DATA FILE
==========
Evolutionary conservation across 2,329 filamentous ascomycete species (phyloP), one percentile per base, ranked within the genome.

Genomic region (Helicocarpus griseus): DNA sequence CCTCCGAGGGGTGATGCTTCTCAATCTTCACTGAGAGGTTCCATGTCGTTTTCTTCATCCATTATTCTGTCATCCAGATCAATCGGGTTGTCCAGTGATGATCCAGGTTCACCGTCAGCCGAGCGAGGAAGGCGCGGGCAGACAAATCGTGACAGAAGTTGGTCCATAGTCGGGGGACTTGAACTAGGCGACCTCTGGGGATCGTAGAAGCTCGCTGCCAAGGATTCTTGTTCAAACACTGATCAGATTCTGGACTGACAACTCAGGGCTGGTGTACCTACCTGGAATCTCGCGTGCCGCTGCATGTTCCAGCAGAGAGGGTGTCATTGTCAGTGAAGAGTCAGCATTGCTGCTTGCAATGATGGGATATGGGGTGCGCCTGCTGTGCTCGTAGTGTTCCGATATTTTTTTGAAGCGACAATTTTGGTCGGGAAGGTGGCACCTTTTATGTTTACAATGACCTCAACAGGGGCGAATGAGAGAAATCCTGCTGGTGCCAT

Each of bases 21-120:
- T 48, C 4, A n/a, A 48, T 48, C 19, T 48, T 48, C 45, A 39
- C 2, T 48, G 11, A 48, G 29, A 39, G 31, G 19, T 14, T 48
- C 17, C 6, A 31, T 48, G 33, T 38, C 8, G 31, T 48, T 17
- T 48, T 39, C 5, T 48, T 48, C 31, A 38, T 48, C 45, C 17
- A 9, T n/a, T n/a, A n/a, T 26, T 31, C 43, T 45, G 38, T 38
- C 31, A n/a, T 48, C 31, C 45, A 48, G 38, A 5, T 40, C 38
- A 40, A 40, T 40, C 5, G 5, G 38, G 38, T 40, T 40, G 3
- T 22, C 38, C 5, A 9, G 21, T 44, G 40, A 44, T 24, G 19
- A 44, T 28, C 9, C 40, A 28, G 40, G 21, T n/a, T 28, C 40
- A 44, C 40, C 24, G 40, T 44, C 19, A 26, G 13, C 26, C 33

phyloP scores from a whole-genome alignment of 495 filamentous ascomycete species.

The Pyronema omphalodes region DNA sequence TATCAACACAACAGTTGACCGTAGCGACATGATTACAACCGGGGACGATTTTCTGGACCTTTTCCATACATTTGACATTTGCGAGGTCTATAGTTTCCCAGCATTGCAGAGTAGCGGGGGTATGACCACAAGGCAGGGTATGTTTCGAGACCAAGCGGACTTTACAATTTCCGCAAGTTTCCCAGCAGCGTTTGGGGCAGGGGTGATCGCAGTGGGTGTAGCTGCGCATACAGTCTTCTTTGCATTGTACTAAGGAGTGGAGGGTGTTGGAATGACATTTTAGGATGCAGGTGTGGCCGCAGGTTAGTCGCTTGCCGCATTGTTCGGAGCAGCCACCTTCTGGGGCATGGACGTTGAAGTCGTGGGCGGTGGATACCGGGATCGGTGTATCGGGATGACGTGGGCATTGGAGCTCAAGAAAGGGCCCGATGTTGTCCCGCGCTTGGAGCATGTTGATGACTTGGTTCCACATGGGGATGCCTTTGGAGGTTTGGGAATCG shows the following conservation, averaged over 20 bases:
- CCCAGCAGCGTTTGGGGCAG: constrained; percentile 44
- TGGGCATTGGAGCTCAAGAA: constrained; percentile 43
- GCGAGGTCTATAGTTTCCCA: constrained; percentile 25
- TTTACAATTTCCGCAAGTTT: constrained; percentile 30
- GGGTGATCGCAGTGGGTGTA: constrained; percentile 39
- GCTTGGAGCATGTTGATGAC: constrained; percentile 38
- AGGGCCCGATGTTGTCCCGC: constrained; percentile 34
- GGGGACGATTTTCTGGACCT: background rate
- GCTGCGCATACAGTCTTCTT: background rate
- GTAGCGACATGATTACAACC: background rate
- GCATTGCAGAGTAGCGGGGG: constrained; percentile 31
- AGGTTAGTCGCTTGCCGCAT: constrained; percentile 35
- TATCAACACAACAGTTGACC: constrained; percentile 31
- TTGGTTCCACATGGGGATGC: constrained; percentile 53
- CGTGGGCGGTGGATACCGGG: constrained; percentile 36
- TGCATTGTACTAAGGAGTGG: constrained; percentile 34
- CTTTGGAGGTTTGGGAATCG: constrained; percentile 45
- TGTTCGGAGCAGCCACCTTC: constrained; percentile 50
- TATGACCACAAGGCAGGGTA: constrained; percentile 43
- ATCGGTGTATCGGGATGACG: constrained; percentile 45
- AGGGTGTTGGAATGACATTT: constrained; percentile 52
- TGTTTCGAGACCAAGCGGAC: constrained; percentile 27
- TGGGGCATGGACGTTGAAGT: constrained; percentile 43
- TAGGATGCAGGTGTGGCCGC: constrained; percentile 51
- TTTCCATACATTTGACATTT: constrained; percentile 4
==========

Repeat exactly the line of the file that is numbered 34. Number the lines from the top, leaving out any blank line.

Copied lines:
- TATGACCACAAGGCAGGGTA: constrained; percentile 43